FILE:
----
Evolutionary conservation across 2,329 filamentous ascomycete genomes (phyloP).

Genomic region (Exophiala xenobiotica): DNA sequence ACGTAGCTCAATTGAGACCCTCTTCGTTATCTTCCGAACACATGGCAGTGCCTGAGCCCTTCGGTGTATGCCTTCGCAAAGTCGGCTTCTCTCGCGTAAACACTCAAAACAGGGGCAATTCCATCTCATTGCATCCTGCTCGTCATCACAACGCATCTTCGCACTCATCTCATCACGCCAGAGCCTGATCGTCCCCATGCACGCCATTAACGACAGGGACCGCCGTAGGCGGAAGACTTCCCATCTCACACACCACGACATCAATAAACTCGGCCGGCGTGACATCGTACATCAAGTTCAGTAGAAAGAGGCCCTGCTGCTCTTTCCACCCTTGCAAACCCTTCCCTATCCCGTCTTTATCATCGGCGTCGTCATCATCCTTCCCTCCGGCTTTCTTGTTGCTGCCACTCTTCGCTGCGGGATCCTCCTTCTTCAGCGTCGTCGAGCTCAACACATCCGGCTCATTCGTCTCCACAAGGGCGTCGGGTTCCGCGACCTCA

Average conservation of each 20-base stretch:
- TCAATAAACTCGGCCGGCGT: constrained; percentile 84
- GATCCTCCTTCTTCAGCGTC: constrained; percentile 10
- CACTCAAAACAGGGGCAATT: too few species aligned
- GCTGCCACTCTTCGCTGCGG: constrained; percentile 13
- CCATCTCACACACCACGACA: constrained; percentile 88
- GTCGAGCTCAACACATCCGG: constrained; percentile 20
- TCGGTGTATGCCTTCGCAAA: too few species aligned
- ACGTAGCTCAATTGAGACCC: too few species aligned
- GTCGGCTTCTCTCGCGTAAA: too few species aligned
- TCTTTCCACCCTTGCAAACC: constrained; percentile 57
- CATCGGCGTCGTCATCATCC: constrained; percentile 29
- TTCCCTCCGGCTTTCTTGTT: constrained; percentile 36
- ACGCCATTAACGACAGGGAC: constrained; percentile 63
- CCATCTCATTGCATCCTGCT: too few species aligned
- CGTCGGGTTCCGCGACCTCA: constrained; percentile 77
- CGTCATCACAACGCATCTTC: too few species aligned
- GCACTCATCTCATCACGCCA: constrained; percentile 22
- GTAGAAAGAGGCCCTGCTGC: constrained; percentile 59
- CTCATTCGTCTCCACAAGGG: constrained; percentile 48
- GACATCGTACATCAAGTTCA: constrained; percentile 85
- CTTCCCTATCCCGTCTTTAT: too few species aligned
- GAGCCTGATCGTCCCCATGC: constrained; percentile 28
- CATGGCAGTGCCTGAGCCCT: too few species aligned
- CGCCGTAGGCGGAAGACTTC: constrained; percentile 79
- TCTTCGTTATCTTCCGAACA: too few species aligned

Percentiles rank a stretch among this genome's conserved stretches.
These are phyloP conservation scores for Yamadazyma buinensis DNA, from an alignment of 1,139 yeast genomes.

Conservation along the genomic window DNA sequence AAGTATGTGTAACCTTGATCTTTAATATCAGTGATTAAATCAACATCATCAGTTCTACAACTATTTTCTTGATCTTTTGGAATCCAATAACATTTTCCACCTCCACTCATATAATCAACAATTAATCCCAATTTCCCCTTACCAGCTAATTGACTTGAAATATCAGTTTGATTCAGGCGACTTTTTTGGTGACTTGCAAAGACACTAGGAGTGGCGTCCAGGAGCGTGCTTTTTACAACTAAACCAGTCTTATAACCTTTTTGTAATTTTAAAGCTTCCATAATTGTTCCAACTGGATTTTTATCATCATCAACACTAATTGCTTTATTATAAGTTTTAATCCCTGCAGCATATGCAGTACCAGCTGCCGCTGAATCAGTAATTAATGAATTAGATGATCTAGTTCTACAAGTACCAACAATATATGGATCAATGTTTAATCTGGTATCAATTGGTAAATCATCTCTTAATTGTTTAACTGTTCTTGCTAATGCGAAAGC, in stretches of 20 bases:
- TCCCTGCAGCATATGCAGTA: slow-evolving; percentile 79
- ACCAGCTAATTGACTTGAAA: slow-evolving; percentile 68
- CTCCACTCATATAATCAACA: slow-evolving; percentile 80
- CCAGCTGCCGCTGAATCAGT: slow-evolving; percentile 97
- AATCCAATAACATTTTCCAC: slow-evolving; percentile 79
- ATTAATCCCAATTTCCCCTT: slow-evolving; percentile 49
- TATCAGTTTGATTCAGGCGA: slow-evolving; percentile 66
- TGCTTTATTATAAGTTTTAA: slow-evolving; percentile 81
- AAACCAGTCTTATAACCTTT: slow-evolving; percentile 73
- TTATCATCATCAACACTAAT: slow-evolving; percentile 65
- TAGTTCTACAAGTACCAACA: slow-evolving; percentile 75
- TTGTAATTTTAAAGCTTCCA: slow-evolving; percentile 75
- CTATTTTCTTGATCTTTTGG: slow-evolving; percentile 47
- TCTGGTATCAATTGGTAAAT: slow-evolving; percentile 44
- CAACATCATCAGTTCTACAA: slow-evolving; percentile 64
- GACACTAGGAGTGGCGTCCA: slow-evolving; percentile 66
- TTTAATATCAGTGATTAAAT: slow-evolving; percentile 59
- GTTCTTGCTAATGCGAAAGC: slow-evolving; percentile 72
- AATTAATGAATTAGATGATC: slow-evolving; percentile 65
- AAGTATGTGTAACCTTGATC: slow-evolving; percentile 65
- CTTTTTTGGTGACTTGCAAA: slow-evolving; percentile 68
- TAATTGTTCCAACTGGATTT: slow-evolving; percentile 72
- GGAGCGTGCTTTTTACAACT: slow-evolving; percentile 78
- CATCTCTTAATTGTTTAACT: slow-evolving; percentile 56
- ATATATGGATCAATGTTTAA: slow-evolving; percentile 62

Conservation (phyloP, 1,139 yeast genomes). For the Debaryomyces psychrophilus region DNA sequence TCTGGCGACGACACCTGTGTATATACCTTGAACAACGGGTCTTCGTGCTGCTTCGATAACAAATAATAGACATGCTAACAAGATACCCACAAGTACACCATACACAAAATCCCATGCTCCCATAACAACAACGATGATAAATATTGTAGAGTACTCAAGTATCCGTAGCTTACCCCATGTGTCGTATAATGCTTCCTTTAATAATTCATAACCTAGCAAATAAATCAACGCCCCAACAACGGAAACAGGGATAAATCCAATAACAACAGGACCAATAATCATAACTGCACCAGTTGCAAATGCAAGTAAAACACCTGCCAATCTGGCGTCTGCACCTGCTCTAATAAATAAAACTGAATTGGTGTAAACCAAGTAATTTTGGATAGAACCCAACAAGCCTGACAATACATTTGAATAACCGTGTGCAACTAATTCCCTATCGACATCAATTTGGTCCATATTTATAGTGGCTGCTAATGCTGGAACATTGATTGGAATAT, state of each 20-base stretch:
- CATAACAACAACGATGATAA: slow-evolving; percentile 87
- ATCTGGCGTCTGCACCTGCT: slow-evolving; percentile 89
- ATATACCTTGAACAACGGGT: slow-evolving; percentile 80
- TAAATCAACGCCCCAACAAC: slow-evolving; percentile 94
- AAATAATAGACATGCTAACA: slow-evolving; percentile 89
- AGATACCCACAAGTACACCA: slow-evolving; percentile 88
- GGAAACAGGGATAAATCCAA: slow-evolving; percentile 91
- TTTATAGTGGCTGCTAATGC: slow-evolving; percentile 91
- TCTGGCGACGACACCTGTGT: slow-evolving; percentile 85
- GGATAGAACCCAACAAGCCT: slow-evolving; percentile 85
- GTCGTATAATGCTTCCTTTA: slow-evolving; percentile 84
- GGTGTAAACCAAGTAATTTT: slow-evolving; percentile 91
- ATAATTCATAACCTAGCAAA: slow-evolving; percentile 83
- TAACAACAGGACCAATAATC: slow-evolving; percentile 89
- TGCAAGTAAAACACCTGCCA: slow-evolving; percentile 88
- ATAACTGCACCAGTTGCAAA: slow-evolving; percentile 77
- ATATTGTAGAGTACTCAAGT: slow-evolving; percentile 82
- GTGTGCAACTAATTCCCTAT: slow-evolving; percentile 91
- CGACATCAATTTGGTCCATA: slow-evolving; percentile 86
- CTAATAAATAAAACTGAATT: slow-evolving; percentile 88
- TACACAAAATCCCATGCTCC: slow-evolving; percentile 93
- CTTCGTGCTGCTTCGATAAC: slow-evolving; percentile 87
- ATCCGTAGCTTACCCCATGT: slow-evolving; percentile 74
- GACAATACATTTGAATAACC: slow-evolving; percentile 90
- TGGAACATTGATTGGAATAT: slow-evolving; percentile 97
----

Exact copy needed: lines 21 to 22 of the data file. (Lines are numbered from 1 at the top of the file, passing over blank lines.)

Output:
- GTAGAAAGAGGCCCTGCTGC: constrained; percentile 59
- CTCATTCGTCTCCACAAGGG: constrained; percentile 48